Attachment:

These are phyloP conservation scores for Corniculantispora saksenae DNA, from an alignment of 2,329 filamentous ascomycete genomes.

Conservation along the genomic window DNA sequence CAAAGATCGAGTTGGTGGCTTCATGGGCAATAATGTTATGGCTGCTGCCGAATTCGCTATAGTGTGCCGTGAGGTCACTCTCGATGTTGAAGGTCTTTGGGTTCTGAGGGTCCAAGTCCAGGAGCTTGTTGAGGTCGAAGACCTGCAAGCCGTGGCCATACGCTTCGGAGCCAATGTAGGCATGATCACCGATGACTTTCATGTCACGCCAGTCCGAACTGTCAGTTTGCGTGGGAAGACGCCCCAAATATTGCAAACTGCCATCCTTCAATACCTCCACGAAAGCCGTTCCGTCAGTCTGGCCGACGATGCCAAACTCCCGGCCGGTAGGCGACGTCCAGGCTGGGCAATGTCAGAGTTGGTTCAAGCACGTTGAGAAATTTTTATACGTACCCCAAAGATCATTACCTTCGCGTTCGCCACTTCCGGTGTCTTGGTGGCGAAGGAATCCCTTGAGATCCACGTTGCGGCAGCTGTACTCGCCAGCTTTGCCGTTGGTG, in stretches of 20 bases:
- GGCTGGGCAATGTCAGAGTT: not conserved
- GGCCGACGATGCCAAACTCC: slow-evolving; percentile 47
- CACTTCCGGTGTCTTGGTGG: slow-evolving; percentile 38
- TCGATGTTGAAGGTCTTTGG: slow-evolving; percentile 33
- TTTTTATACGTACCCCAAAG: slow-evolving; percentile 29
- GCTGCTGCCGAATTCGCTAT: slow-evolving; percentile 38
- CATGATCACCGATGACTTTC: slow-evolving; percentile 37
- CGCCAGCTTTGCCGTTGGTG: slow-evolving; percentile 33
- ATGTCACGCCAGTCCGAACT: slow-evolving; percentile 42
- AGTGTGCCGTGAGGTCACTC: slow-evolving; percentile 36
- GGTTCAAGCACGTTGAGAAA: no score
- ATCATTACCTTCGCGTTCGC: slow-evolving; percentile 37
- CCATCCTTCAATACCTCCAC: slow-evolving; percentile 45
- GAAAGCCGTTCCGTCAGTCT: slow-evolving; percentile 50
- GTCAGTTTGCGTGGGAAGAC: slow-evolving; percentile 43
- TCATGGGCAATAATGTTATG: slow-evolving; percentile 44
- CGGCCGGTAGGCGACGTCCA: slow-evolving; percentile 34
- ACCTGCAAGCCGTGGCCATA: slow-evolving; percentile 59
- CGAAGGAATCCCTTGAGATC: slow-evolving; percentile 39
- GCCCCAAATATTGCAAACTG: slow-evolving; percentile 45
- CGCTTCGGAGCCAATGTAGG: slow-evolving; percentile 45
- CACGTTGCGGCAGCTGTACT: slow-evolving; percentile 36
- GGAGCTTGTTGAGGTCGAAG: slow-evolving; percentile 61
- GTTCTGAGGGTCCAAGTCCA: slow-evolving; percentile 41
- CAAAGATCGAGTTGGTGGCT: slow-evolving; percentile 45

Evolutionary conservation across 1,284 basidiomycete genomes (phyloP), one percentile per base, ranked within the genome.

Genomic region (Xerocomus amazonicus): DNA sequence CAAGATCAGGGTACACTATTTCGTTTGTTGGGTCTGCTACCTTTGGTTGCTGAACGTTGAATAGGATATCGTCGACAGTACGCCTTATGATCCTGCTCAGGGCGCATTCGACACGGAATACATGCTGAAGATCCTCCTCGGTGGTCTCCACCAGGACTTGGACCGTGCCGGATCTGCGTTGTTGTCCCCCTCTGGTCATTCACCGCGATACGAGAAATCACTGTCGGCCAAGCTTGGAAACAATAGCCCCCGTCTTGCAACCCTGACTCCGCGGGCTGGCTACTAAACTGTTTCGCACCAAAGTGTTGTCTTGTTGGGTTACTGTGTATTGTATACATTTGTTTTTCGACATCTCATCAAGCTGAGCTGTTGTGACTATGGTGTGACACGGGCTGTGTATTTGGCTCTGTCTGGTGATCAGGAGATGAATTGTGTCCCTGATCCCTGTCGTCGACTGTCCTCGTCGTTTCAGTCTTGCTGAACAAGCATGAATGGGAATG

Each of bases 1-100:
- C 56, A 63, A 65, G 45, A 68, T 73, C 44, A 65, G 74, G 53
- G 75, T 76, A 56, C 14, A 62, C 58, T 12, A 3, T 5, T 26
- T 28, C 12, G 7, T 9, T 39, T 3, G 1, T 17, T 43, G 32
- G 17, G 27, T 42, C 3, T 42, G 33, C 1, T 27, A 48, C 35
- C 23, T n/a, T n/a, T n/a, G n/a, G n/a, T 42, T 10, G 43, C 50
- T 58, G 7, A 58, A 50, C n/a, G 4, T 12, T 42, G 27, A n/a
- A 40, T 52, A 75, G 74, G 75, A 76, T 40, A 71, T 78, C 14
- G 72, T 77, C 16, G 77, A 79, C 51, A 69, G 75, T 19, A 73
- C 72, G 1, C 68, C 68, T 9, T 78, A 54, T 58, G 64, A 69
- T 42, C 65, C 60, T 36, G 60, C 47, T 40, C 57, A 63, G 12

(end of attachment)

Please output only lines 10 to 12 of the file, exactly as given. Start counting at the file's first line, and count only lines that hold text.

- CGCCAGCTTTGCCGTTGGTG: slow-evolving; percentile 33
- ATGTCACGCCAGTCCGAACT: slow-evolving; percentile 42
- AGTGTGCCGTGAGGTCACTC: slow-evolving; percentile 36